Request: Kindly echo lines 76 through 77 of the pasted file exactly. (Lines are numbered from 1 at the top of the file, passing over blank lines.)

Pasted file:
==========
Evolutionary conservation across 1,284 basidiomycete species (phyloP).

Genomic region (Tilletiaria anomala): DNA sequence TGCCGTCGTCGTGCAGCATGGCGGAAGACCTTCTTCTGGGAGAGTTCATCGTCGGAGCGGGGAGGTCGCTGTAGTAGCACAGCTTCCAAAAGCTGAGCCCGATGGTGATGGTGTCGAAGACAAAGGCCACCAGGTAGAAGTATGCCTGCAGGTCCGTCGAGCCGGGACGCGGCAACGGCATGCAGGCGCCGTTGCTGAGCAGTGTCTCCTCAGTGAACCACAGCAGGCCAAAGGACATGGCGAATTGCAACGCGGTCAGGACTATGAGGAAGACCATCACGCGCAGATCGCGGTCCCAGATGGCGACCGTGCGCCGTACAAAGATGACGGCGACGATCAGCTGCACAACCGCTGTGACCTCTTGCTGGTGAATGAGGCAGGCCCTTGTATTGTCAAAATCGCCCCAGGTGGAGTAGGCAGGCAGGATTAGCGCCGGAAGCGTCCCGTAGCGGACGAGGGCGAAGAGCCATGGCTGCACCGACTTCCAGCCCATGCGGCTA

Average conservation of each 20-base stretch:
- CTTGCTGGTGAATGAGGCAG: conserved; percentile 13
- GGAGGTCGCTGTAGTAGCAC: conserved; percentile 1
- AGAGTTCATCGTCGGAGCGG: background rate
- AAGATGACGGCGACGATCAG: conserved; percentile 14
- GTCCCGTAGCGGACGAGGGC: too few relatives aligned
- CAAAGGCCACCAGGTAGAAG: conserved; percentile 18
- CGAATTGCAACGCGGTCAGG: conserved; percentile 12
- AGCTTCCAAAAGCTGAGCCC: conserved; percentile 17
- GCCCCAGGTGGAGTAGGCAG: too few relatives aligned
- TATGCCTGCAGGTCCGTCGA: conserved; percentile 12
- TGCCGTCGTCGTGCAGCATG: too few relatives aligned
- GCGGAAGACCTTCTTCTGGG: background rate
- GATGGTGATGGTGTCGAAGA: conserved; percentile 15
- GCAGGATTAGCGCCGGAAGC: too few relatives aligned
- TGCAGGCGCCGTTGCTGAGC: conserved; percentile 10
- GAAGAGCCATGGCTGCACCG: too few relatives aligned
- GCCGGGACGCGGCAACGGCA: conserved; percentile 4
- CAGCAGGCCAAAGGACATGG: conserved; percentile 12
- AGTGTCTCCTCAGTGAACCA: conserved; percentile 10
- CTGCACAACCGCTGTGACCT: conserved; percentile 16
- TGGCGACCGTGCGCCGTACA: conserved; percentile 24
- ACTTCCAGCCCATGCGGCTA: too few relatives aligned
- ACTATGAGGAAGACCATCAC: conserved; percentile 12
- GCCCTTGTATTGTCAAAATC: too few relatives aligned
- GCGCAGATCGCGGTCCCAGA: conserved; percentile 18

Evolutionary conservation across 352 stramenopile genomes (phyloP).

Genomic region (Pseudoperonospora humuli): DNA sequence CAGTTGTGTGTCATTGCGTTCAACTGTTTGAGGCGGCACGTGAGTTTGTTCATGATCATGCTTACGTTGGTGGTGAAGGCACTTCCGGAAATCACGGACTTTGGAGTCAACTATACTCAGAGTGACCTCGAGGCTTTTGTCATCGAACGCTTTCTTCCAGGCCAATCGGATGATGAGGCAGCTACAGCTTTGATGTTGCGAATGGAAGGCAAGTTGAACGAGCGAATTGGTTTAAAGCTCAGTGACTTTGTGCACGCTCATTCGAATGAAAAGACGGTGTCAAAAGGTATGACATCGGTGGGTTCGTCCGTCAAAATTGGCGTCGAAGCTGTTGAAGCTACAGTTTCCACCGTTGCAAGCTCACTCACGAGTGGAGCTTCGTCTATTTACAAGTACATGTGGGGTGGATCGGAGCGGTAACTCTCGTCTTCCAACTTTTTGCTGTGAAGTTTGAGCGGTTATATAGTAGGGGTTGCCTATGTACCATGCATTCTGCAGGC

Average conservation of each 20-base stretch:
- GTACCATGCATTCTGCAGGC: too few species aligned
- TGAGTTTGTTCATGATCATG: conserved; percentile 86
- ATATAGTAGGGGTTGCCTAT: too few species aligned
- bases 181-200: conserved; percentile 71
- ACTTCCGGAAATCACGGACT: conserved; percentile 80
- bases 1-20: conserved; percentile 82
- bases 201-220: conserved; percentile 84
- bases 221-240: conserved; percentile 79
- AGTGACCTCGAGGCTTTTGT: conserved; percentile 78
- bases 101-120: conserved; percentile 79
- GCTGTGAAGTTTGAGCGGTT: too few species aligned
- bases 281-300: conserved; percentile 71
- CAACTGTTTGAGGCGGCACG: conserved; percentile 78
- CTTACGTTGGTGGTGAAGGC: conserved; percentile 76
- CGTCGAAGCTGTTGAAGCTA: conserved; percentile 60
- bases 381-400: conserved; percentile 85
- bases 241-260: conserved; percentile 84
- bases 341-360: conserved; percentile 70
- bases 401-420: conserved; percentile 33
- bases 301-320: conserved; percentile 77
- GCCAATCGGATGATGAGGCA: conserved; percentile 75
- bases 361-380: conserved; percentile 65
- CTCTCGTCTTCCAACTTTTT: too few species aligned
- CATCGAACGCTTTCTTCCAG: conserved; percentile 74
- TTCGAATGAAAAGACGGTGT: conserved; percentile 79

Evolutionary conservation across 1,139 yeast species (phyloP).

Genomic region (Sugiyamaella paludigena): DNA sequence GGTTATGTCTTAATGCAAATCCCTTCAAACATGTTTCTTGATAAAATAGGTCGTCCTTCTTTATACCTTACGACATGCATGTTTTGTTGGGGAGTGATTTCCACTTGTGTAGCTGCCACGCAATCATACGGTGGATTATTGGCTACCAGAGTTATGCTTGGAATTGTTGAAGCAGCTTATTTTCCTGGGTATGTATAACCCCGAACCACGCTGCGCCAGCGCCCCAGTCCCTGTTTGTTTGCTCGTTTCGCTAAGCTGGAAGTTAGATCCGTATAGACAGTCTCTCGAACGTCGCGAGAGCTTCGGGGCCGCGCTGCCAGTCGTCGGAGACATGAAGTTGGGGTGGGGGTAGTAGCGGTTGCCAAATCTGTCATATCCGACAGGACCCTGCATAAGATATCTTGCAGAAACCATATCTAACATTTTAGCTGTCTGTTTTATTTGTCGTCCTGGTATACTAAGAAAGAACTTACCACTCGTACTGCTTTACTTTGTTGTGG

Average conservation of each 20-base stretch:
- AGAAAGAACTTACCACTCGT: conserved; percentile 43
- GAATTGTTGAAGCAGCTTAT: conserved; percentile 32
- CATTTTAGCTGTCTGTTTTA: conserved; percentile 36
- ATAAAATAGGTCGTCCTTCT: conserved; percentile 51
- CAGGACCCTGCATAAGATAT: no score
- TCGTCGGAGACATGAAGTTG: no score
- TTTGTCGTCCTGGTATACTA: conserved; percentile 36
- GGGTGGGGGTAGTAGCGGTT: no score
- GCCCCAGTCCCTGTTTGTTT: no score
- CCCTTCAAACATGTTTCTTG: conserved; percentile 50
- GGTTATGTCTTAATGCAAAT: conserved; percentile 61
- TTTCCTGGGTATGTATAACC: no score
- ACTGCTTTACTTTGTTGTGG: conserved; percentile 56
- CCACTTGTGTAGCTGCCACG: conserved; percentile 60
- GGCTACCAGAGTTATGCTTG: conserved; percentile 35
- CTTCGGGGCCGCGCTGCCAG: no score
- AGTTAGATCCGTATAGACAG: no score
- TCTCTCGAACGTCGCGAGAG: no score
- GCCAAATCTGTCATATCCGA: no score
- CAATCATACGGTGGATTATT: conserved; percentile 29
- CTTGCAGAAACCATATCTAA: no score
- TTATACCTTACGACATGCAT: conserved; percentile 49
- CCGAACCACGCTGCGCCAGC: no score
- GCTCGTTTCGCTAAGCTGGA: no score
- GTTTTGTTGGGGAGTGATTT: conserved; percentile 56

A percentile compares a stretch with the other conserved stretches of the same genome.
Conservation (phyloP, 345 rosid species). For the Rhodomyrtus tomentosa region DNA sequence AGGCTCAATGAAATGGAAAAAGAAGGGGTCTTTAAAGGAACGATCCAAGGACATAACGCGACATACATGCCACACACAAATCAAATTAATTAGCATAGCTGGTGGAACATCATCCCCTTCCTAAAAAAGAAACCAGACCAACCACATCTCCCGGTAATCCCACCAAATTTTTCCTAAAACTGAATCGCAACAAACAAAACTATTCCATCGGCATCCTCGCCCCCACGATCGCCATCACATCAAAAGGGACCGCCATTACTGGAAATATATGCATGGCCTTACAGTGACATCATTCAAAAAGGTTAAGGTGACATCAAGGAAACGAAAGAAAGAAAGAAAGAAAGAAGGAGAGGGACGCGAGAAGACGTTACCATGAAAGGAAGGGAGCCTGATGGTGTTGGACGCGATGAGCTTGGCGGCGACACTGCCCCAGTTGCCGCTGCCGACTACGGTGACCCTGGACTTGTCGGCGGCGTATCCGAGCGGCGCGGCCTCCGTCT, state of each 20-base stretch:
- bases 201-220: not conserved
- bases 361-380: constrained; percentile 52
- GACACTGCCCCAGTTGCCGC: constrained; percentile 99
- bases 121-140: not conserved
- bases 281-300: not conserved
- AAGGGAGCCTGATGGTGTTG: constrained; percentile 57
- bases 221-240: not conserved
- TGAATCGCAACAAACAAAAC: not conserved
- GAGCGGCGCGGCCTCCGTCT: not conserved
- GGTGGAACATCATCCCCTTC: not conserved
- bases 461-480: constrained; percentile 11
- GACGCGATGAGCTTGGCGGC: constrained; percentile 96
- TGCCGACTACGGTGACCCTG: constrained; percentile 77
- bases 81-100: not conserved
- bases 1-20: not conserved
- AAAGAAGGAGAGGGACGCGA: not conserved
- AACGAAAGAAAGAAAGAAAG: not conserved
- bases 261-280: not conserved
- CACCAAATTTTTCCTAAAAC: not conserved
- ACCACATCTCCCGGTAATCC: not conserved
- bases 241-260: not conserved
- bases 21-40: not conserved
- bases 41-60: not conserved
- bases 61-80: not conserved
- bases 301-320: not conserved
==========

- AGTTAGATCCGTATAGACAG: no score
- TCTCTCGAACGTCGCGAGAG: no score